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The Benefice of Potton, Sutton and Cockayne Hatley
Sutton and Cockayne Hatley
Our three churches are:
St Mary’s Church, Potton
All Saint’s Church, Sutton
St John the Baptist’s Church, Cockayne Hatley
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The Benefice of
d. The North Transept (Lady Chapel)
Part of the walls and a few other features may be dated to the first half of the 13th century. The window in the north wall, of three panels, is relatively modern, its stained glass depicting the Samaritan woman at the well (left), Our Lord seated (centre) and a lady with a pitcher and a boy with a staff and flagon (right). The window in the east wall is 15th century and has clear glass. A stairway closed by a door with 'V.R. 1837' written in studs, on the south east side leads to the ancient rood. Memorials to departed members of the parish are placed on the walls of the transept. A burial vault exists beneath.
e. The North Porch
The porch is of 15th century date and has entrances to the outside on the west and north sides. A lozenge shaped stone panel, with indents for a brass (now lost), is fixed to the east wall. It represents a memorial to a priest. The stairway in the south east corner leads to an upper chamber which may have been used as living quarters by a visiting or assistant priest. The chamber contains square headed windows on two sides.
f. The Tower and Belfry
The tower is 15th century and has four stages and an embattled parapet. The stairway is in the north east comer with access from the bell ringing chamber. On the walls of the chamber are panels; those on the south and west recording benefactors and their benefactions. The earliest benefactions go back to 1558. Other panels on the west and north walls record the provision, in 1838, of increased seating accommodation in the church to 984 persons, various feats of bell ringing, and one recording the re-tuning and re-hanging of the bells in 1982. There are six bells, the two earliest being cast (or recast) in 1706. In 1982 the bells were taken down and re-tuned at the Whitechapel Foundry, London. At the same time the intermediate floor was cleared of rubble, dust and pigeon droppings and rotten timbers replaced.
The burial ground surrounds the church. It was enlarged in 1842. Some of the grave stones (though not always in their original positions) are those of benefactors to the church and can be seen. The oldest is that of John Snitch who died on 12th June 1687. Many of the older stones, particularly those of the 17th and 18th centuries, have partly sunk into the ground and their inscriptions are thus only partly visible. In 1879 burials were discontinued in the old part of the churchyard, and in May 1882 the whole churchyard was closed to burials except for a few vaults and walled or fenced graves. Thereafter all burials have been made at the town cemetery in Sandy Road which opened in 1882. A record of all known burials in the churchyard has been compiled by the Potton History Society. The Churchyard is the responsibility of the Town Council. They undertook a major restoration of the boundary wall in 2003.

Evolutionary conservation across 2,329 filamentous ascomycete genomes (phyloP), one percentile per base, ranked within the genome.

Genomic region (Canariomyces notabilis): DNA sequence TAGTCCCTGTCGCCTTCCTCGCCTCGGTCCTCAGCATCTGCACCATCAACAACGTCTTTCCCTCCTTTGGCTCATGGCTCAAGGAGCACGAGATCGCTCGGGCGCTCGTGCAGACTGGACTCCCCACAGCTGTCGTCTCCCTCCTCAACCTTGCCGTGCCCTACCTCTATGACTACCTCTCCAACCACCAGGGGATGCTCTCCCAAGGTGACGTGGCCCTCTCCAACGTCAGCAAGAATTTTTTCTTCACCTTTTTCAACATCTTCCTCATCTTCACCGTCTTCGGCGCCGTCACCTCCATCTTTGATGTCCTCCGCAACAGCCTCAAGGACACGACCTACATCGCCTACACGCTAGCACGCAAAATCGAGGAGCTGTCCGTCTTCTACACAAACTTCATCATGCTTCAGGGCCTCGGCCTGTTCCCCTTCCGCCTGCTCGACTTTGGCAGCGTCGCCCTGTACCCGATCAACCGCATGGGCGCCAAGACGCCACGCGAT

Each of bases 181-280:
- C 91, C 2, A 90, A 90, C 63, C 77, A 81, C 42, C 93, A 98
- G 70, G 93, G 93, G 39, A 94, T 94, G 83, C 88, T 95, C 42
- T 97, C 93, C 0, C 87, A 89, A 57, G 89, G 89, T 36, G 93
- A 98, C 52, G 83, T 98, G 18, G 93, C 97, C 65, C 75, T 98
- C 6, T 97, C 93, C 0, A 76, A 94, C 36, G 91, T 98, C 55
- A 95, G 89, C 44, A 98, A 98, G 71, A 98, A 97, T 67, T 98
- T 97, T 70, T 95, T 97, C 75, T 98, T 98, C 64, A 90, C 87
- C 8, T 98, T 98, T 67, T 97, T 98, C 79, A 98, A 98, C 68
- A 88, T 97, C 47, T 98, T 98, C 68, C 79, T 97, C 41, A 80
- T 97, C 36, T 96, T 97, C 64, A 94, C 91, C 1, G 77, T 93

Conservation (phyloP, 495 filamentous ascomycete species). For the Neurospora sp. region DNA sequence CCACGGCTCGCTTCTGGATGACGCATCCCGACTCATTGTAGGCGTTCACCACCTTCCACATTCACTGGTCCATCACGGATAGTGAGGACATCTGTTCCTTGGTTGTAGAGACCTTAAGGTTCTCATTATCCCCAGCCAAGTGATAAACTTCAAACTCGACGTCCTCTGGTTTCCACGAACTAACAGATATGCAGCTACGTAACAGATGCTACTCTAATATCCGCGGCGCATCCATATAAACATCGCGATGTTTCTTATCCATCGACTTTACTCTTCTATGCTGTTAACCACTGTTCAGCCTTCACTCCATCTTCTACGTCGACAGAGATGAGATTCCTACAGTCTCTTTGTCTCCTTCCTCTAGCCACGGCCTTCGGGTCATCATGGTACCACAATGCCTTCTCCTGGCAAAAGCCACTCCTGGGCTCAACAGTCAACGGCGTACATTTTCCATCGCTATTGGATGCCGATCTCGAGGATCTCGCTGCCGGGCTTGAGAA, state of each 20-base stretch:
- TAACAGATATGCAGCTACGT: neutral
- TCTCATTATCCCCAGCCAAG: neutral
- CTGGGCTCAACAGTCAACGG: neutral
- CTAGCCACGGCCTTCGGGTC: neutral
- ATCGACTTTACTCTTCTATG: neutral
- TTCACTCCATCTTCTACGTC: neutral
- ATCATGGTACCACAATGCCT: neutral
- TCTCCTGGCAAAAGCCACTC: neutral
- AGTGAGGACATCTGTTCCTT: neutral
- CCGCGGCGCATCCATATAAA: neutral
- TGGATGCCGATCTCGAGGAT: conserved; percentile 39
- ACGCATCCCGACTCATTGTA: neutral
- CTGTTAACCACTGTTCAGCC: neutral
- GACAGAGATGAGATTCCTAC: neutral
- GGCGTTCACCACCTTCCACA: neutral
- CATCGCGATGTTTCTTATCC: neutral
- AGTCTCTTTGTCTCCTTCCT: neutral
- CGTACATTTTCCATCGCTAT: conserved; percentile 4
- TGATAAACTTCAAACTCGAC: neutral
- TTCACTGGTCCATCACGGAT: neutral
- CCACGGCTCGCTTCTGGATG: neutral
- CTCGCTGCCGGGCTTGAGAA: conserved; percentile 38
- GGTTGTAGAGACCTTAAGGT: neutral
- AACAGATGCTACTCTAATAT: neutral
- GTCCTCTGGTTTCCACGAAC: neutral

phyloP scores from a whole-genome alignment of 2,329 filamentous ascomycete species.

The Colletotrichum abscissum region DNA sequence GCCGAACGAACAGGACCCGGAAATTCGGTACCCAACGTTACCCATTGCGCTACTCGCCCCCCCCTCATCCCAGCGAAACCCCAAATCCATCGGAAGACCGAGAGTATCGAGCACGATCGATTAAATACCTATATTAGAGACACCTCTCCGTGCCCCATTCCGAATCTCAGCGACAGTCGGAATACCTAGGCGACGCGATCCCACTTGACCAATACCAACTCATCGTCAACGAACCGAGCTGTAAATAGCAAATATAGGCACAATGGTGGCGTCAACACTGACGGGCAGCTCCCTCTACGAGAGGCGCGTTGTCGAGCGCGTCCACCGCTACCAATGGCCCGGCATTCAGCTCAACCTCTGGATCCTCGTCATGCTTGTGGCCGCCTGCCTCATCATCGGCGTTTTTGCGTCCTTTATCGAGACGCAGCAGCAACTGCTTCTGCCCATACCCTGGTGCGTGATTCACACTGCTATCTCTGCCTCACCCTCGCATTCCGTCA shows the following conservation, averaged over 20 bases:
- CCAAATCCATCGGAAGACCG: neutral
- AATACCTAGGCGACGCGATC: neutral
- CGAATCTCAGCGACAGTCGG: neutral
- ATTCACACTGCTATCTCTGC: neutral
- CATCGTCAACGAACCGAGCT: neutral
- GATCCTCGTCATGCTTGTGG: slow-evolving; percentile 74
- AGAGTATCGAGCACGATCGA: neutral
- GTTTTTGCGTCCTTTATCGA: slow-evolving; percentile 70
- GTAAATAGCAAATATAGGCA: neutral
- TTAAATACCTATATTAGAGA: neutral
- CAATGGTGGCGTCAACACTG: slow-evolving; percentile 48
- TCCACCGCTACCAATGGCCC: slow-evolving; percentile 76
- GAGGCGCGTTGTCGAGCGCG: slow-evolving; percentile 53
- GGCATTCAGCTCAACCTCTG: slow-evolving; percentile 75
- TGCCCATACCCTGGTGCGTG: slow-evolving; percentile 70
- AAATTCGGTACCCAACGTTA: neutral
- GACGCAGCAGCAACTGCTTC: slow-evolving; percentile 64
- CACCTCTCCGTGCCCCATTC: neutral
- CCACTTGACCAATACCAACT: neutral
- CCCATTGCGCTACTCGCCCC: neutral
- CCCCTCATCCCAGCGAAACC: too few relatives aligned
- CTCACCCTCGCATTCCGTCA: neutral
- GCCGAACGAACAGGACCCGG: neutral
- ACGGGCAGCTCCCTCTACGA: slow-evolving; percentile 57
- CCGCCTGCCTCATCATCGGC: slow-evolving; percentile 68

Parish Registers and Records
The church registers begin in 1614 and the bishops' transcripts in 1602. The register books to 1812 are deposited at the County Record Office at Bedford. The registers have been published from, 1602 - 1812 in the Bedfordshire Parish Register Series, Volumes 61 and 62. Many of the old churchwardens' books have not survived the passage of time. The earliest extant records, the Overseers of the Poor Account, start in may 1638 and have been published in Bedfordshire Notes and Queries, Volume III, page 272.
The Vicarage was sold in 1983 and a new Rectory has been built on lower ground to the west in 1985. The church hall (originally the church school) was built in 1848 on glebe land on the west of the road that runs past the church near the junction with the causeway. Subsequent renovations and extensions were carried out in 1882, 1897, 1964, and 1972. The hall is used for many activities not only those specifically connected with the church.
A number of other properties that originally belonged to the church, some of them from charitable bequests, have now been sold. The field at the back of the hall is part of the church's property and is used for church fetes and for other activities, especially during the summer months.
The Church of St John the Baptist, Cockayne Hatley
HISTORY OF THE VILLAGE AND CHURCH
By Dr A Crossley